Not many things feel so overwhelming as knowing your furry one is sick and you can't afford to pay the vet bills. The good news is there are plenty of options available if your budget is tight. Some will require some leg work and maybe some research on your part. Or you might have to tighten your finances so you can free up funds in order to pay the bills. In the end, though, the important thing is that you'll be helping Rover get better.
Discuss Options With the Vet
If the vet suggests surgery but you can't afford to pay thousands of dollars for the procedure, speak up. It could be surgery is the best option but not the only one. You might be able to treat your pet with antibiotics or another form of less-expensive therapy. If you've been working with your vet for a while, he might be willing to set up a payment plan. Or he might accept a postdated check if there's a chance you can come up with the money later. The most important thing is, don't shy from the conversation. You won't know your options until you talk about them.
Raise the Money
Care Credit is an emergency line of credit created especially for anything to do with health. That includes medical expenses for you as well as veterinary assistance. To get accepted, you need to go through a basic credit card application, then can repay the loan in monthly installments. You can also try fund-raising through your local church or community center, especially if you have ties to the group.
Search for Assistance
A number of organizations around the country -- such as the Pet Fund and the Shakespeare Animal Fund -- offer financial assistant to cover emergency or high-end procedures, such as cancer treatment or major surgeries. Keep in mind that these organizations can't accept every single applicant or they might not cover 100 percent of the cost. Some organizations only help with certain issues. For example, the Big Hearts Fund was created to help pets with heart disease, while Brown Dog Foundation helps cover the cost of prescription medications for pets, but not surgeries or other forms of treatment.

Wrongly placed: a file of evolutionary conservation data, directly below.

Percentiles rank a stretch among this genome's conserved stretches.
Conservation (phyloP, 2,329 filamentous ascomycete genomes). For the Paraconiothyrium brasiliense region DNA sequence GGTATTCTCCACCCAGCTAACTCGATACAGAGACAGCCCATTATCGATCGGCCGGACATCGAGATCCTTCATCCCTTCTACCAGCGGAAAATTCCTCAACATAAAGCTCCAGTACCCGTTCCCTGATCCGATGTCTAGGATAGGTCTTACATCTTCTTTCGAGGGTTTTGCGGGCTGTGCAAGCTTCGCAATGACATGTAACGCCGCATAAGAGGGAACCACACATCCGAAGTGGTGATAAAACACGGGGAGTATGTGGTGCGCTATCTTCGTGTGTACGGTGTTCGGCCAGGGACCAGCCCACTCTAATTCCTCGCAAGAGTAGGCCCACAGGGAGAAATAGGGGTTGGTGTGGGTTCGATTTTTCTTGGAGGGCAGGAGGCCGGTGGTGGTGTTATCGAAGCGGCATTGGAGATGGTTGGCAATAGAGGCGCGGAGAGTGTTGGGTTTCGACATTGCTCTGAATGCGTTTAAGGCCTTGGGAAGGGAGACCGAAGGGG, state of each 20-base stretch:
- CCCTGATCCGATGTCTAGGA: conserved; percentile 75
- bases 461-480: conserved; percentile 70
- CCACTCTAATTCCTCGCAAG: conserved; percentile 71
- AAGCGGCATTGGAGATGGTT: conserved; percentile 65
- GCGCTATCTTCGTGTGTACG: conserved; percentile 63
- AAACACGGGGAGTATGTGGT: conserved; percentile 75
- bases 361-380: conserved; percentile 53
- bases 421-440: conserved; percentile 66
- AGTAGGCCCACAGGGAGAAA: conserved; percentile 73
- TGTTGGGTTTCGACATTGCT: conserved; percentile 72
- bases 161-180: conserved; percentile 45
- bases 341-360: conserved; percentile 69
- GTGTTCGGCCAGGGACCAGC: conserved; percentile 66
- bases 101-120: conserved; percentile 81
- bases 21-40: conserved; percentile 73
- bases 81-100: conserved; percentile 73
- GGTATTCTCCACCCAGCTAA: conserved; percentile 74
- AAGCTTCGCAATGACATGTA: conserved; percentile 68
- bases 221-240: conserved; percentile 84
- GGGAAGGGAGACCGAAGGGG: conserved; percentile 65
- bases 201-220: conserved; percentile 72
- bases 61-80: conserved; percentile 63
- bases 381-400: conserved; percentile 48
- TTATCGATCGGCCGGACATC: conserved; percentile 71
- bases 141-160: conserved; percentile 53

Look for Alternatives
While your local Humane Society might not treat your pet for free, they do sometimes offer low-cost options for certain procedures. Even if you don't qualify, they might be able to refer you to another organization or to a vet willing to treat your pet for a reduced rate. Many veterinary schools also run discounted or low-cost clinics -- a particularly helpful option if your pet needs a major procedure or long-term treatment. There are also breed-specific organizations that might provide aid. For example, LabMed helps cash-strapped owners of rescued Labradors.